OSAKA — Hoping to imitate the success of its British namesake, a company was recently set up here to publish a magazine called Big Issue Kansai, which will help homeless people earn money by selling the paper on the street.
The 32-page color magazine, to be published twice monthly beginning in late August, will be sold on the street by homeless people who register as vendors. They will earn 120 yen for each 200 yen copy sold.
“What we are doing is not charity but the creation of a job for homeless people,” said Miku Sano, a staffer of Big Issue Japan. “That is the idea behind The Big Issue (in Britain and other countries).”
The Big Issue was first launched as a monthly magazine in London in 1991 to enable the homeless to earn an income and regain their self-esteem. The magazine became a weekly publication in 1993.
“It was about giving homeless people work and not about giving them more soup and blankets,” said A. John Bird, the magazine’s founder and editor in chief. Bird came to Osaka on Tuesday to help with the launch of Big Issue Japan. “What we wanted was to give people an exit from the street rather than keeping them on the street.”
With experienced editorial staff creating the magazine, The Big Issue has expanded to cities across Britain, Europe, South Africa and Australia.
In Britain alone, some 250,000 to 300,000 copies are sold every week. About 6,000 homeless people a year work with Big Issue, and between 60 and 70 percent of them say they have been influenced positively by the work, according to Bird.
Big Issue Foundation was created in 1995 to provide support for the homeless in areas such as housing, work, job training and mental and physical health. All post-investment profits from the magazine go to the foundation.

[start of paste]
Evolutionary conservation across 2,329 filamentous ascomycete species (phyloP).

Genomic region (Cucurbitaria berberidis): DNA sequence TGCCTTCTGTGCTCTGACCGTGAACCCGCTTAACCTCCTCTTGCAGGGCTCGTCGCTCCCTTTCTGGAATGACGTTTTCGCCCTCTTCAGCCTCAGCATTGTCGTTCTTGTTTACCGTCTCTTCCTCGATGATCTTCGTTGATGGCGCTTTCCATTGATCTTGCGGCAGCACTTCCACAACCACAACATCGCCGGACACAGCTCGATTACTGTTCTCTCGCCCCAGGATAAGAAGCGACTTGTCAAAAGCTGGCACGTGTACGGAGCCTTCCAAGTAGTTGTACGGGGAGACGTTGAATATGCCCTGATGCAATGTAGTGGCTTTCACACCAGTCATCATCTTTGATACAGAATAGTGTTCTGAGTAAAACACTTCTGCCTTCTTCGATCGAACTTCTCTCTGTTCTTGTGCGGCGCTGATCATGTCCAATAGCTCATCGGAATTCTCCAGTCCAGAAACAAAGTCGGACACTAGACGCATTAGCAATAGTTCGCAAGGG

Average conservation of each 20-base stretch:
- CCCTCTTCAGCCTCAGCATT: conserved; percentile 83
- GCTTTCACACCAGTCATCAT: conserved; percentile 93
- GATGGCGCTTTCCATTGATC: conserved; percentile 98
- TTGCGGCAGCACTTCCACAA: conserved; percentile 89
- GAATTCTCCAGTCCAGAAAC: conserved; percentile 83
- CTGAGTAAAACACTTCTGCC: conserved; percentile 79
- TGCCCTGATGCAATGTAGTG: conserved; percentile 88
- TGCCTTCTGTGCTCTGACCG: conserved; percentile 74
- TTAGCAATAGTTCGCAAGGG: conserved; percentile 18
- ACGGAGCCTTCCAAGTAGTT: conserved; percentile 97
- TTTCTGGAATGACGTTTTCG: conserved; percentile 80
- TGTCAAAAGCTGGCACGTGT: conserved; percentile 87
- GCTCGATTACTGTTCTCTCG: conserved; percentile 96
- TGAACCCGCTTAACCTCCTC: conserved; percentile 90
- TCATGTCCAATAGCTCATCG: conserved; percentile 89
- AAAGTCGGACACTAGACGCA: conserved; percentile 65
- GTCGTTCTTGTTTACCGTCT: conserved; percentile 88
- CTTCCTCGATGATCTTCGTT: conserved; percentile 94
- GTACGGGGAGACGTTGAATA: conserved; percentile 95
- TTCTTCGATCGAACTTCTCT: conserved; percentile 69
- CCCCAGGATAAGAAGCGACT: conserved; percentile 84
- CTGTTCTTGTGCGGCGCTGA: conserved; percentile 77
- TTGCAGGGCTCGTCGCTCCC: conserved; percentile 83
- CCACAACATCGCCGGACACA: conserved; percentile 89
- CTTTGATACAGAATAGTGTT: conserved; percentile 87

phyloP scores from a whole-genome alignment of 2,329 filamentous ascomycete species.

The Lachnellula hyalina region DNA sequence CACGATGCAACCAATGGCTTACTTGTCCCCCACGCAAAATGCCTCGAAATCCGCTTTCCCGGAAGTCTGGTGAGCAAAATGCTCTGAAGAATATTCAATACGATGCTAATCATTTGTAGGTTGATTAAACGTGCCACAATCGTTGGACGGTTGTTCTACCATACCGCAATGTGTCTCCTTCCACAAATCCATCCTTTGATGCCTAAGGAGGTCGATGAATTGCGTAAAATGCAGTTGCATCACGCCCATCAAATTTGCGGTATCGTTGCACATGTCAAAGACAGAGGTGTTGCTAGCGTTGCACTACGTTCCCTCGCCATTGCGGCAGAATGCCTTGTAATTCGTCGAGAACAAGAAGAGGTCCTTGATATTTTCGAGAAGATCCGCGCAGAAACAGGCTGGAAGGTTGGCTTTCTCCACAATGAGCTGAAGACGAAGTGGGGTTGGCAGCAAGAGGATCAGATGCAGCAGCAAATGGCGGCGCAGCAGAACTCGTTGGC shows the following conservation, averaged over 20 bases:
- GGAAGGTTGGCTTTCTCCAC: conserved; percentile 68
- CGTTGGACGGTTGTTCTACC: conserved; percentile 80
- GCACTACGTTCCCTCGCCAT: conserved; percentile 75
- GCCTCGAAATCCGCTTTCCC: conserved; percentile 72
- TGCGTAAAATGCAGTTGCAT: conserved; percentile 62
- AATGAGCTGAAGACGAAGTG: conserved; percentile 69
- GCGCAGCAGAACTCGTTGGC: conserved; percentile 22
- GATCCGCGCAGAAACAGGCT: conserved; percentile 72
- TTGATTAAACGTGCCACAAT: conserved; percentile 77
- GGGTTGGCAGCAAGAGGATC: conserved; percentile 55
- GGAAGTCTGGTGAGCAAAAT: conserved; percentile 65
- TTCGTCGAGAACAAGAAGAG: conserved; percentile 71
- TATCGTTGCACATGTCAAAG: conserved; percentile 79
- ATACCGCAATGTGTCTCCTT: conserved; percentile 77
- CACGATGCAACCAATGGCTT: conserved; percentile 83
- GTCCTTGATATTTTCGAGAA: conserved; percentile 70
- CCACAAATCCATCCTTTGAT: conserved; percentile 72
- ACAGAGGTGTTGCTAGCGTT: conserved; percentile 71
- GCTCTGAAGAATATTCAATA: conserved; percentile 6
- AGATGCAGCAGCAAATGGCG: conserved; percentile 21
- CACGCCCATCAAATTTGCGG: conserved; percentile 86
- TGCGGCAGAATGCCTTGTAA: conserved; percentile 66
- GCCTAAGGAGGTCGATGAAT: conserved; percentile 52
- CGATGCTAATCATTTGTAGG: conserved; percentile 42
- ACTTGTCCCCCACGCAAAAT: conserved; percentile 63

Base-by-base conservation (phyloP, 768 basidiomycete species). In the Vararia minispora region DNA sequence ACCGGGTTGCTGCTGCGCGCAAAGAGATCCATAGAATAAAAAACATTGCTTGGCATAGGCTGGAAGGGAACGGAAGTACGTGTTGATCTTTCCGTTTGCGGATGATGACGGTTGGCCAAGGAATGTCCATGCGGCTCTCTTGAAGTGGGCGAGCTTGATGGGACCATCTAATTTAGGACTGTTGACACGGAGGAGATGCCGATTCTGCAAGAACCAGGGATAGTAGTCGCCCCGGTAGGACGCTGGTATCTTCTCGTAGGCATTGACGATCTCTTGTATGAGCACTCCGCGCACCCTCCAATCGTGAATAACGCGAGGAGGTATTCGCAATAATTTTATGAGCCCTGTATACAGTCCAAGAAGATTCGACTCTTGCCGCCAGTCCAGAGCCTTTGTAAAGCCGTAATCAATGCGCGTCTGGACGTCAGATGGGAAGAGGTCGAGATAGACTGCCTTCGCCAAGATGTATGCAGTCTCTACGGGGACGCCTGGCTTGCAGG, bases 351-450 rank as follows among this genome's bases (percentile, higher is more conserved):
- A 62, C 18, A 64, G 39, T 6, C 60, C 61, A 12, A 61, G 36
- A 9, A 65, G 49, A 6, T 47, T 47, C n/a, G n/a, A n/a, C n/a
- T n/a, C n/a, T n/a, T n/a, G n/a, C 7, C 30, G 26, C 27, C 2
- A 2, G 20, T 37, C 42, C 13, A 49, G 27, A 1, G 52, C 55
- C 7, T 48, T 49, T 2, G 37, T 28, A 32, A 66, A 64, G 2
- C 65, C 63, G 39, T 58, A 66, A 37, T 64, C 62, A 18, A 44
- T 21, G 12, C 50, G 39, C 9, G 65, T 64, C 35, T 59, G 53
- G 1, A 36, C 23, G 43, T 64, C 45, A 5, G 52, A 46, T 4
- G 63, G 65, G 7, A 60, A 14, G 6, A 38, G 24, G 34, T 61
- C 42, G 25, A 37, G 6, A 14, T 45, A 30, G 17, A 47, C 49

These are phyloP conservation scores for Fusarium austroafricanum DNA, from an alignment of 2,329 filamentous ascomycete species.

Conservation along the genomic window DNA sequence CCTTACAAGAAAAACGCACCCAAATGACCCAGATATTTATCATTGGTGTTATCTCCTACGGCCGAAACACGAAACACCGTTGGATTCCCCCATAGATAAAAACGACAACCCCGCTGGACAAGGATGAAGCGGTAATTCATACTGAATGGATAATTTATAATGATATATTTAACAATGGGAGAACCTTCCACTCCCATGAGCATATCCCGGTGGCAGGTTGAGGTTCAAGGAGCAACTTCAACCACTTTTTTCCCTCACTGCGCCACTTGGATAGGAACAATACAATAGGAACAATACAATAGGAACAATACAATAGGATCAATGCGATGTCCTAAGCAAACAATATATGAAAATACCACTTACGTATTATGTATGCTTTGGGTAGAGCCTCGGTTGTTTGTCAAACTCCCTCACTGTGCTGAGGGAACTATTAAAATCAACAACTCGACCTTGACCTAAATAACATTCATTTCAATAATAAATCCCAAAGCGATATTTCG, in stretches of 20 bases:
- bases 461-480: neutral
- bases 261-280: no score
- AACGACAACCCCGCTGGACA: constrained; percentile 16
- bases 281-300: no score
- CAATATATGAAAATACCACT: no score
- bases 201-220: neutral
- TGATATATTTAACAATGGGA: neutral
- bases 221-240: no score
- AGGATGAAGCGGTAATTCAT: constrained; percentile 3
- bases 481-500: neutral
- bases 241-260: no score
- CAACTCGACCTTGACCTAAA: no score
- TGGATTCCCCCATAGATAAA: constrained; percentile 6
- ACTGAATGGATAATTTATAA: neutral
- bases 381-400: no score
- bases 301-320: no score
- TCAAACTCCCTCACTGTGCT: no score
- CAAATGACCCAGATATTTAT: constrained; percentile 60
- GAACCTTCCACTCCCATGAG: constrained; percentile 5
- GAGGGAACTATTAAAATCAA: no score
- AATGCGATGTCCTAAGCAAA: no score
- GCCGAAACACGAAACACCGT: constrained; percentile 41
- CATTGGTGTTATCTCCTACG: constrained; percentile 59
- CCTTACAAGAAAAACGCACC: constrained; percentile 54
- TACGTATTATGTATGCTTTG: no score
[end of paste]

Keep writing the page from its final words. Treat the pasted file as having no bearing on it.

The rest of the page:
Big Issue Japan was set up May 23 with startup capital of 3 million yen by a group of people impressed with the organization’s activities. It hopes eventually to attract ad revenue.
Big Issue Kansai will contain not only arts and entertainment articles but also hard news and feature stories about social issues that do not appear in the mass media, its editors say. Translated versions of articles that have appeared in Big Issues in other countries will make up about one-third of the material.
Bird said the quality of the magazine is important to its success.
“One of the reasons we wanted to be a useful publication is because it means the homeless are proud to sell it and the public are pleased to buy it, so it equalizes the relationships between the purchaser and the vendor,” he said.
As none of the staff of Big Issue Japan have been in close contact with the homeless before, they will receive assistance from a nonprofit organization working to support the homeless in the Kamagasaki area of Osaka’s Nishinari Ward, known for its high numbers of homeless people and day laborers.
Bird, who met with homeless people in Kamagasaki and other areas of the city on Tuesday, said he was “astonished” by the number of homeless in Osaka, but he is optimistic because they seemed eager to work. Official figures show there are more than 7,700 homeless people in Osaka, the highest number for all of Japan’s cities.
“I think you have a much stronger tradition of self-help (than in Britain). I saw many people trying to get themselves some kind of work,” Bird said, adding that this makes him very positive about the launch of Big Issue Kansai.
In Britain and other countries where a hand-out culture exists, it is difficult to motivate the homeless to work when they can get more money through begging, he said.
“My advice (to the Big Issue Japan staff) is to always remember that the people you work for can help themselves if you can help them,” Bird said. “But you can’t do everything. You have to give them the opportunity to stand on their own two feet.”
In a time of both misinformation and too much information, quality journalism is more crucial than ever.
By subscribing, you can help us get the story right.